Step 3: Engage children in lesson activities.

As you follow the steps below, ask the children to predict what will happen:

1. Put a scoop of ice cream in your cup. (You can prep for this step before class: Fill the cups, place them on a tray and put them back into the freezer.)

2. Slowly add the root beer until the cup is three-quarters full.

3. Observe the foam as it rises. Discuss your observations and enjoy your root beer float!

Step 4: Vocabulary.

  • Freeze: To harden nto a solid 
  • Gas: A form of matter that has no fixed shape and tends to expand without limit
  • Liquid: A form of matter that flows  freely like water
  • Solid: A form of matter that keeps its size and shape
  • States of matter: The three most familiar states are solid, liquid and gas 

Early Science Glossary

Step 5: Adapt lesson for toddlers or preschoolers.

Adapt Lesson for Toddlers
Toddlers may:
  • Prefer less root beer and more ice cream
  • Not comprehend the concept behind the experiment, but they can still enjoy the ice cream!
Child care providers may:
  • Take this activity outside and have water play nearby for clean up
  • Realize that this topic is too complex young brains
Adapt Lesson for Preschoolers
Preschoolers may:
  • Investigate variables such as: “Does it make a difference if the root beer is warm or cold? What happens if you put root beer in the glass first? What happens if you use glasses of different shapes and sizes? What happens if you use root beer that has lost its fizz?
Child care providers may:
  • Conduct this experiment on the final day of an academic calendar year or another day of celebration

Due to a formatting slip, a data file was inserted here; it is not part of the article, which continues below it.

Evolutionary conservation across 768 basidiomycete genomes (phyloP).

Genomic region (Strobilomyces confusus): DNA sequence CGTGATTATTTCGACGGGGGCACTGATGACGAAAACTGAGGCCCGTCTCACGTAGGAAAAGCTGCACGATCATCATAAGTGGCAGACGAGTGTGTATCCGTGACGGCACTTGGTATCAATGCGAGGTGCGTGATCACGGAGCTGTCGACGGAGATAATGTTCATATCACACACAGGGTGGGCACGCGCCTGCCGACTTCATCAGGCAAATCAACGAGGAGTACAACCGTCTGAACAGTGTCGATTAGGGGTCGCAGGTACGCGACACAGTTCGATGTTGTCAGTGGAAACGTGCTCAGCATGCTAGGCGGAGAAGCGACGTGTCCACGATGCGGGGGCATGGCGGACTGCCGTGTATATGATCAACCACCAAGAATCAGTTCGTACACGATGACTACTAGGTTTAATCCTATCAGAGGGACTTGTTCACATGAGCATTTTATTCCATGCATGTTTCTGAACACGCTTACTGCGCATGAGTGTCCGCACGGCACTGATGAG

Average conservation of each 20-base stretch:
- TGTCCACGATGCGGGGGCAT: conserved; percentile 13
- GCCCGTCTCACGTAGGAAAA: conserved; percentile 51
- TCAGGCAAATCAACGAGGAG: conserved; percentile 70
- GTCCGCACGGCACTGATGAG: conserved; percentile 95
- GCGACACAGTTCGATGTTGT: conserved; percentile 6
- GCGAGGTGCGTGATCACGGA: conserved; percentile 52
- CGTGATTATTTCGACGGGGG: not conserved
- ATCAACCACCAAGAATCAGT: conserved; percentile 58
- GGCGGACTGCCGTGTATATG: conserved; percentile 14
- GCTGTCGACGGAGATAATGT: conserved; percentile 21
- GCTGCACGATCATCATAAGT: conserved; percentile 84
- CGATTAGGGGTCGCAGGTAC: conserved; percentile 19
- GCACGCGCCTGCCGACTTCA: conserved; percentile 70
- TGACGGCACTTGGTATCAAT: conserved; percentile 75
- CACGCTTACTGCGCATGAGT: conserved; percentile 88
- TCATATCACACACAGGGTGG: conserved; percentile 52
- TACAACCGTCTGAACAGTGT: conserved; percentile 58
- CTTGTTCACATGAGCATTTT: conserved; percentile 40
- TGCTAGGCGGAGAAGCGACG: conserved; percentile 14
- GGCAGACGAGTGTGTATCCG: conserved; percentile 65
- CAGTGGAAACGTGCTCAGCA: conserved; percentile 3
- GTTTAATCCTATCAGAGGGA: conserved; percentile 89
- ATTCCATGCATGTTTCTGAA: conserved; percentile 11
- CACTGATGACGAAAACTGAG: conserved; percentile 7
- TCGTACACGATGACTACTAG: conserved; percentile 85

Suggested Books

  • Curious Pearl Explains States of Matter: 4D An Augmented Reality Science Experience by Eric Mark Braun (author) and Stephanie Dehennin (illustrator)
  • What is the World Made Of?: All About Solids, Liquids and Gases by Kathleen Weidner Zoehfeld and Paul Meisel


Music and Movement

  1. Gather the children together and ask them to hold hands very tightly and say: “Solids are made of particles that are very close together.”
  2. Then ask them to stretch their arms out while continuing to hold hands and say: “Liquids are made of particles that are farther apart.”
  3. Finally, ask the children to stand with their fingertips barely touching and say: “Gases are made from particles that are barely touching one another.”
  4. By turning this into a game, you can teach young children about the states of matter. Organize the children into small groups.  Call out “Solid” and direct the children to move in close while holding hands tightly. Call out “Liquid” and direct the children to move outward while still holding hands. Call out “Gas” and instruct the children to move farther apart so that their fingertips are just touching.


Outdoor Connections

This is a great outdoor activity for a hot summer day!

Web Resources

View “States of Matter for Kids” for a fun introduction to the different states of matter.